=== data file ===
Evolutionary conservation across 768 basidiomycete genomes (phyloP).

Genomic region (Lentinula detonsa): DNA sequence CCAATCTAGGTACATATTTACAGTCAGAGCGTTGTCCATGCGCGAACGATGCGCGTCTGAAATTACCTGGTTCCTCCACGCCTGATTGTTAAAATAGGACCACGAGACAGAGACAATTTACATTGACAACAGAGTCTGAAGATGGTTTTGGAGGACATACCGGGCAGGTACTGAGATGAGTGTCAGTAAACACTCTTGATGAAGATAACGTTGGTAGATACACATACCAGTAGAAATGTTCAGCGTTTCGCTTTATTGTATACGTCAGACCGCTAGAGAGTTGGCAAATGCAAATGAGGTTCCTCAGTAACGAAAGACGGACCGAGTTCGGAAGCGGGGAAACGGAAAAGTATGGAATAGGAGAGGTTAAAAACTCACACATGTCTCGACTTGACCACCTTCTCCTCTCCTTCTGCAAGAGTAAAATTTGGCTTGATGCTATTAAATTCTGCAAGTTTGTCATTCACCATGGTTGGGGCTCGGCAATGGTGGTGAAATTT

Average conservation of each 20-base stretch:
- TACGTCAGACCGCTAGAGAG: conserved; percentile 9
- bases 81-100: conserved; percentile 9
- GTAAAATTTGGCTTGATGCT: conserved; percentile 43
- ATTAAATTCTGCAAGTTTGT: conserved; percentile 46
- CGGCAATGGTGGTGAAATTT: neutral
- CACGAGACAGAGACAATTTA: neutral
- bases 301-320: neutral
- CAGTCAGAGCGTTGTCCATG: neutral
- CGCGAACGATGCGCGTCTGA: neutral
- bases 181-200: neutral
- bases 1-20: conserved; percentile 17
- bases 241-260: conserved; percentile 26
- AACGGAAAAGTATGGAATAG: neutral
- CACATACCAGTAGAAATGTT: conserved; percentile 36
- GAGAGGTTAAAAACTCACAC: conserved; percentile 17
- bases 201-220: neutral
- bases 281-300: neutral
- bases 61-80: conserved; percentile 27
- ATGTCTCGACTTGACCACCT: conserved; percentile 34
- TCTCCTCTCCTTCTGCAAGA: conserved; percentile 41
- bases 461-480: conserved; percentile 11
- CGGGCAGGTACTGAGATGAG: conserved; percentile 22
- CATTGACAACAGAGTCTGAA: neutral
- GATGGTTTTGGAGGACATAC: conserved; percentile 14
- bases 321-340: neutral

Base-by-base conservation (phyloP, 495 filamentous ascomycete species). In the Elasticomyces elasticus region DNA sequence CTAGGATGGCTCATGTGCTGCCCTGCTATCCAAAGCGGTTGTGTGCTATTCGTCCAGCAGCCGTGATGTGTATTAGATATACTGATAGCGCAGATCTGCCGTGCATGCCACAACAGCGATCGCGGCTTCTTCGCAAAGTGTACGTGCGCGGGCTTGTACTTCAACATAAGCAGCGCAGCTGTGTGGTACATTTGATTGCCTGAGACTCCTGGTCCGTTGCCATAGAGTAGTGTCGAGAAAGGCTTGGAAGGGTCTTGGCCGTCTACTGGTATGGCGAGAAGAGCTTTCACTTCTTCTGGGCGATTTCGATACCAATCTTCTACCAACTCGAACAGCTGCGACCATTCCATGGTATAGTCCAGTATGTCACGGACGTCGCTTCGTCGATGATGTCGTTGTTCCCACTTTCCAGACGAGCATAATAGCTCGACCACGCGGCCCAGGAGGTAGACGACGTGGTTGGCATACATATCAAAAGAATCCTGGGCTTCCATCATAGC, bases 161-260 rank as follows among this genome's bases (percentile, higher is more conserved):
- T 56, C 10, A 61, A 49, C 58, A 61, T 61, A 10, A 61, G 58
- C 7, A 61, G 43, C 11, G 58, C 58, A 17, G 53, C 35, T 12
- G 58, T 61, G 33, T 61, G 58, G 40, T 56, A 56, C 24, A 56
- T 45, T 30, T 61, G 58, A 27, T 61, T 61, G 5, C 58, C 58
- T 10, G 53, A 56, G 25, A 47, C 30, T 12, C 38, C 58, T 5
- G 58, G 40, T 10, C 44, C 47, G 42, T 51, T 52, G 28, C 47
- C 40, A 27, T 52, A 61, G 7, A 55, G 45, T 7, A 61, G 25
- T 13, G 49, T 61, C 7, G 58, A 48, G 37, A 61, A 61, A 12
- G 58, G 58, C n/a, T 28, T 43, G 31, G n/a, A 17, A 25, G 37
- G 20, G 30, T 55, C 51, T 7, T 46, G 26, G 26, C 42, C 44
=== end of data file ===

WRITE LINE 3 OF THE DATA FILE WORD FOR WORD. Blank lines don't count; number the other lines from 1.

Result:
Average conservation of each 20-base stretch: